Simone de Beauvoir, the French theorist and feminist, in her ground-breaking work, ‘The Second Sex’, talked about the history of the establishment of patriarchy: man was taken to be the norm, the rule, whereas women’s existence was seen to be an accident, albeit a fortunate one. She was thus firmly established as the ‘Other’. It is this notion of being superior to the other half, the perception that women must be kept under their thumb that has sustained the dominance of the man for centuries.

We thrive on this thinking today. The culture that has taken roots, cultivated by the films we see, the celebrities we idolize, the consumerist vulgarity we are driven by, are all a part of the commoditization of women that is under way. Santosh Desai, author and columnist, puts it aptly: “the privileging of desire, and its presentation of a self-justifying need helps create a climate where all that is desired becomes an object that can be brought through money or overwhelmed through power”. Take item numbers for example. Many women claim that they are perfectly within their rights to show off their bodies for they are simply exercising their freedom. As true as this is, what we overlook is precisely the need for such songs, which caters to a male audience. The angle of the camera at it travels over the female body, is in no way asserting the right of the women; on the contrary it is treating her like an object to be consumed. My point is that it is not the act itself, or even its repercussions that should be analysed here, but rather its need and source of origin. If we try and see why we are doing it, we understand that it is not free will, but a manipulation on a deep, subconscious level that makes women themselves participate in a campaign that dehumanises them. What else explains the reduction of women to their genitals, the virginity that is vehemently preserved in the name of the honour of the entire community!

For a large section of the people today, and that includes both women and men, women still belong within the folds of her veil or purdah, or is to be deified in the temples. The more she assert her individuality and aspirations, the greater is the backlash and the attempt to subjugate her. The society is getting transformed, but without the simultaneous change in the attitude to accommodate those developments.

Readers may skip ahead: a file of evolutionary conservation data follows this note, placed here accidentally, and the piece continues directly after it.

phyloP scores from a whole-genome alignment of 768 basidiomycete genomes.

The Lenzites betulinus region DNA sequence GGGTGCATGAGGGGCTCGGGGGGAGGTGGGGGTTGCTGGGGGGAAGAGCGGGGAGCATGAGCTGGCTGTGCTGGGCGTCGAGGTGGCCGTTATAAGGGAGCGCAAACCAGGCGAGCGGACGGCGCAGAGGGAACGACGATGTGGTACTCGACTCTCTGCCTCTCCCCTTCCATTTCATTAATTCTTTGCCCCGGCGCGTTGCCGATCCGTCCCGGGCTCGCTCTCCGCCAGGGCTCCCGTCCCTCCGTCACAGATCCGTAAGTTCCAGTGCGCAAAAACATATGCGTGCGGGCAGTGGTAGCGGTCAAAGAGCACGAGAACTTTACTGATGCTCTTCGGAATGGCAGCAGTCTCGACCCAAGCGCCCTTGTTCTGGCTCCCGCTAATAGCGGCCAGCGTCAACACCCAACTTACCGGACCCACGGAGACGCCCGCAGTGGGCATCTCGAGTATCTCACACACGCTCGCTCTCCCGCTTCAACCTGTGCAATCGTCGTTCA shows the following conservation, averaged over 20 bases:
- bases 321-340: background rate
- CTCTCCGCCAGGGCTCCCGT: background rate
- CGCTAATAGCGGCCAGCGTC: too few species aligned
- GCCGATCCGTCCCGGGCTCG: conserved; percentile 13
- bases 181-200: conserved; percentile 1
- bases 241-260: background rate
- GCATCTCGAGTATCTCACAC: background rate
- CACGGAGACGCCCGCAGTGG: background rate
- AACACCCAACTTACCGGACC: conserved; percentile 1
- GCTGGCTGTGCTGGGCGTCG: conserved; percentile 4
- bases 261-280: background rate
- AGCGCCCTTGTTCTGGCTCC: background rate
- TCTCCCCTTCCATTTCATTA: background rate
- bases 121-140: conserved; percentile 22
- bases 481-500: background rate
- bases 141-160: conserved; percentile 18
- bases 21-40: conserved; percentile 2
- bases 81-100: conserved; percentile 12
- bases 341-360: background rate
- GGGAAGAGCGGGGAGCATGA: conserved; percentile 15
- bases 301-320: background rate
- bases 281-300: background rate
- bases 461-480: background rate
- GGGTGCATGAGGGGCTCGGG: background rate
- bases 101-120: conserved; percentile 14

I think unequal gender relations find many other, seemingly normal and conventional, outlets. Taking her husband’s name, moving in with his family, wearing proudly the symbols of her bondage, the bangles, the sindoor, telling the world that she is the property of another man, automatically shouldering the responsibility of child-rearing because she bears the child; all of these and more should be rebelled against. I am not talking here of destabilising the family, which I do believe is sacrosanct. However, I question the double standards that requires the rite of ‘kanyadaan’ in case of a girl, and does not treat her as an independent agency willingly entering a marital union.

More often than not, a woman is viewed as a womb, an instrument of reproduction; bearing children is her destiny. The walls of her house are her universe. She is trained, for the service of the man. She has always been a mother and a wife, or at the other end of the spectrum, a prostitute. There is no middle ground, no place for her to assert her independence.

So where do you start?